i would like to start off by saying this is my very first instructable.
This projects was started by me looking for something to do with an old computer i have that is out dated and virtual useless. I saw a few PSU (power supply unit) to bench top power supplies on youtube and decided that this was a good idea.
A source of power i may need for future projects the deeper i get into electronic prototyping/engineering/fiddling
a gift for my Dad to replace his older louder bench top supply
*I claim no responcibility for personal property damage or damage of ones person by following this instructable*
Tools Needed: Screw Driver(Philips), Dremel with abrasion grinding disk, Metal File,Wire Strippers, Soldering iron+solder and stand, EYE PROTECTION
This power supply will have 3.3v,5v,12v,-12v,& Ground, with a well placed illuminated power switch.
Bill Of Materials:Working PSU, 5 banana jack binding posts($3.19 per pair of 2), (optional test/jumper leads $7.49 for a 6 pack, project enclosure 7x5x3" $8.99)
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PSU from the ribbon cable era. i will not be going into spec. details because i feel that there is little to no need. Small differences may exist between different manufactures but for the most part all PSU's are the same
open your PSU after waiting 10-15 minutes after being plugged into wall. Clean out all dust and computer nastiness
I apologize for skipping a step but. Grind out hole with Dremel for switch. Place switch into hole
Grind out spaces for banana plug posts. You do not need to use ventilation grate for mounting for components. This is the only place where i had room internal to mount and wire everything.
Grind out as many holes as needed. i had planned for a sixth post but i didn't have enough space (six holes, only five posts)
after all this cutting and grinding i strongly recommend a quick pickup.
Cut off all pin connectors. in this project i only used wires from the 24 pin connector but if u wanted or needed more binding posts all wires are usable for their ratings.
install all 5 banana jack binding posts. I would recommend buying 5 of different colors
Use test jumper cables before soldering or joining anything to make sure everything is wired properly
Solder ground to pin to on the switch and the green wire to pin 1 It is critical that You use a the one and ONLY GREEN cable. The green wire must be in a close circuit for the PSU to create DC electricity.
Tighten bottom of Banana jack binding posts to appropriate wires.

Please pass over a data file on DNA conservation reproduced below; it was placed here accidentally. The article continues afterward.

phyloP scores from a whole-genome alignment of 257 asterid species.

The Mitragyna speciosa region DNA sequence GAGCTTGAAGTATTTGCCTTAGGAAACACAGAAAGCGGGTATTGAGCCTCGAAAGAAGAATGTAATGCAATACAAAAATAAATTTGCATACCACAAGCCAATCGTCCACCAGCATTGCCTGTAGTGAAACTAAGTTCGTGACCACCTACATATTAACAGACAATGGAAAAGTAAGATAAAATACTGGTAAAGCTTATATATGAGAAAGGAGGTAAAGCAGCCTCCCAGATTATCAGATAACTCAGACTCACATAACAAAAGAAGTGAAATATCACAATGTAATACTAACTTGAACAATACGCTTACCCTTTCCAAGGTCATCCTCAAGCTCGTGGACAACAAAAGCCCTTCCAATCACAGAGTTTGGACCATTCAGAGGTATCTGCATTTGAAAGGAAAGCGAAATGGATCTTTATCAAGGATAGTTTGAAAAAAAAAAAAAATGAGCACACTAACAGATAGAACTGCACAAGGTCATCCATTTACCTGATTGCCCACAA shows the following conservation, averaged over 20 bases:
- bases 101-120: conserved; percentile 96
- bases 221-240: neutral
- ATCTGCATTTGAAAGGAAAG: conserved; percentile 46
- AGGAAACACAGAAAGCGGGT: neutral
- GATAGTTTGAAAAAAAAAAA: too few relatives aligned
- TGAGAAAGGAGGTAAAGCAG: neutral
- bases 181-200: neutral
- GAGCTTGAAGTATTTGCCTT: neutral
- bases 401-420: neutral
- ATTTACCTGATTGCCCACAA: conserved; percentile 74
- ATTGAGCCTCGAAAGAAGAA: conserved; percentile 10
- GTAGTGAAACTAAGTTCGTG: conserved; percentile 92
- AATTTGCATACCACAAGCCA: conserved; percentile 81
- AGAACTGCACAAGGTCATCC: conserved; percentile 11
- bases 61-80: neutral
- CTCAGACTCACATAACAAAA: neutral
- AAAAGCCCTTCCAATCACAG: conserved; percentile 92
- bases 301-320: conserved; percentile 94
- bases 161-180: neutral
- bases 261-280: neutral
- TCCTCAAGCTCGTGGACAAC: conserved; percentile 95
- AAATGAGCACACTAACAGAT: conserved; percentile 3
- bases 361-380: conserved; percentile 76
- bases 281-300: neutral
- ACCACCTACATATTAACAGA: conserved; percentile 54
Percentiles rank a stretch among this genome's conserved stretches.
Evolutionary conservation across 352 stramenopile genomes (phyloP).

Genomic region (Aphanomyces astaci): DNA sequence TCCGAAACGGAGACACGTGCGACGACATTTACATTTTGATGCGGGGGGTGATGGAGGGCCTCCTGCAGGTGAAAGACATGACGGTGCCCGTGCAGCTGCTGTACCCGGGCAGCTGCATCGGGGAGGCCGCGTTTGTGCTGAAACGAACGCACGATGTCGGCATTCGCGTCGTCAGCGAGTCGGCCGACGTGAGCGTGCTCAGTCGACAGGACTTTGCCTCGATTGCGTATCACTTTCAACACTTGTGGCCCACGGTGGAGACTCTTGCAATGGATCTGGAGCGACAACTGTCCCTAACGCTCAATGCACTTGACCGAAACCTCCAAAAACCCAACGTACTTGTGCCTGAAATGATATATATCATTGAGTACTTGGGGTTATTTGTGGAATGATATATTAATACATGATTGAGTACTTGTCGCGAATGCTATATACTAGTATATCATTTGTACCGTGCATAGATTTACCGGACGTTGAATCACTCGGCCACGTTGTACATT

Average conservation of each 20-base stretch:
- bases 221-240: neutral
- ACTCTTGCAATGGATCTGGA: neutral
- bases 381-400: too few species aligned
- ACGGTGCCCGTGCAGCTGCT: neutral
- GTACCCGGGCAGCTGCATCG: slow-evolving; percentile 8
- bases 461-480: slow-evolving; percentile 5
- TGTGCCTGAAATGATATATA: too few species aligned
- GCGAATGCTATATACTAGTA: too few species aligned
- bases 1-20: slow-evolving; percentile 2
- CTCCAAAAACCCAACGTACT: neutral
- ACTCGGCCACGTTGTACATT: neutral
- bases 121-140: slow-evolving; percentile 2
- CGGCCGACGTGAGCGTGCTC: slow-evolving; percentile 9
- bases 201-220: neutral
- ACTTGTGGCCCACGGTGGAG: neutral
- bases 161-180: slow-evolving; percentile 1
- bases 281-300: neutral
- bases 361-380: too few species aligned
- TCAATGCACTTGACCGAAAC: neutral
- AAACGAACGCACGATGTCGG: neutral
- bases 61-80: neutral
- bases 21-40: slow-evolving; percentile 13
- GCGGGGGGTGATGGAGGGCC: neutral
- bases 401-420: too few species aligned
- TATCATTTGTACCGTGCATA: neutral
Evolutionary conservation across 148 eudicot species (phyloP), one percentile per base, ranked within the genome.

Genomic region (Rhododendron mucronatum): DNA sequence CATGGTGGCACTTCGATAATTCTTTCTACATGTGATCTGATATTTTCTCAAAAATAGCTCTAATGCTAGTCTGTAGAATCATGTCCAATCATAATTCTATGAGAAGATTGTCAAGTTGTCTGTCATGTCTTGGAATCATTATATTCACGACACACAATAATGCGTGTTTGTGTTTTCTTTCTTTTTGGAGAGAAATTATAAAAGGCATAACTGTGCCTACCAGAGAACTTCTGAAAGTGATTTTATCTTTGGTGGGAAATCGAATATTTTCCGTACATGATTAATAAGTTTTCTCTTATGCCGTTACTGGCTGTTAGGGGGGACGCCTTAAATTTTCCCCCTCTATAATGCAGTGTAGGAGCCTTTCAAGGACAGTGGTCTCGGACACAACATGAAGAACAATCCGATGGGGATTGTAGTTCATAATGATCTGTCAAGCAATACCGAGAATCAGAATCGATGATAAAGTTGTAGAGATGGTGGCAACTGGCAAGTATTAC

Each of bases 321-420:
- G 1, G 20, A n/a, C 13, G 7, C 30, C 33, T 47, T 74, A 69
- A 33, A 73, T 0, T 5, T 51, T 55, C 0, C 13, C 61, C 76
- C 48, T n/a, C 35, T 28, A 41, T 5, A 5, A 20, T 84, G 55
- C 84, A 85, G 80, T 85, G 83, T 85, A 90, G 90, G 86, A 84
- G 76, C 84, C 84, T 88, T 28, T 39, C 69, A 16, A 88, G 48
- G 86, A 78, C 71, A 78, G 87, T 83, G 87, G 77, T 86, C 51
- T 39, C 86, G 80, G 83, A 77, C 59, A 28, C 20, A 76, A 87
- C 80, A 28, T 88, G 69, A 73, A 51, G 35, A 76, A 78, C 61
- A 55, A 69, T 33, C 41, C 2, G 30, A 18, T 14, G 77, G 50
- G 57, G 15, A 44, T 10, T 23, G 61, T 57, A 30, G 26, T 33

You could very well solder these wires to bottom of posts but i did not for the possibility of future expansion
Standard Wire color to voltage chart for ATX power supplies:
Orange: +3.3v, 10A
Yellow: +12v, 12A
Purple: +5vSB(Stand By), 2A
Grey: Power Good
Blue: +12v, 0.8A
if your psu had protective plastic under boards you NEED to put these plastic sheets back or else u will murder your psu and run the high chance or electrocuting yourself. I needed to cut this sheet to let the banana binding posts have clearance when plate is put back on unit.
Reassemble unit and plug in wall power cord. turn on PSU with switch. If switch does not give any visable apearence that PSu is on use a multimeter to check for dc voltage in posts. if voltage is present i recommend that you make sure that no wires are contacting fan.
I used an illuminated switch so it was more clear whether or not the PSU was creating power. The led light in the switch is wired to a 3.3v or Orange wire for power(light will only illuminate if PSU is creating power to all pins
extra wires should be cut off as far in case as possible
use crimp connectors to join wires and Binding posts
Step 13: Contest Entry
I am entering this constructable into the "make-to-learn youth contest" in hopes of winning a prize to further my knowledge of electronics systems.
What I made:
I made a benchtop power supply from a Computer ATX PSU (power supply unit)
How I made it:
I used my knowledge of soldering, computers, switches, and lighting to create a tool that will help me in the future
Where I made it:
I made this Bench top Power supply in my Fathers garage with the tools that he has
What did i learn:
I learned that i don't have to but hundred dollar tools when i can make them myself.
I learned that with basic knowledge of electrical systems you can make a lot happen with what most would consider scrap/trash.
I learned how wiring in electronics and houses act very alike
Why i made it:
The main reason i made this is to make my dad who cant be home often due to his job in the military something to make his like a little easier and a little bit more silent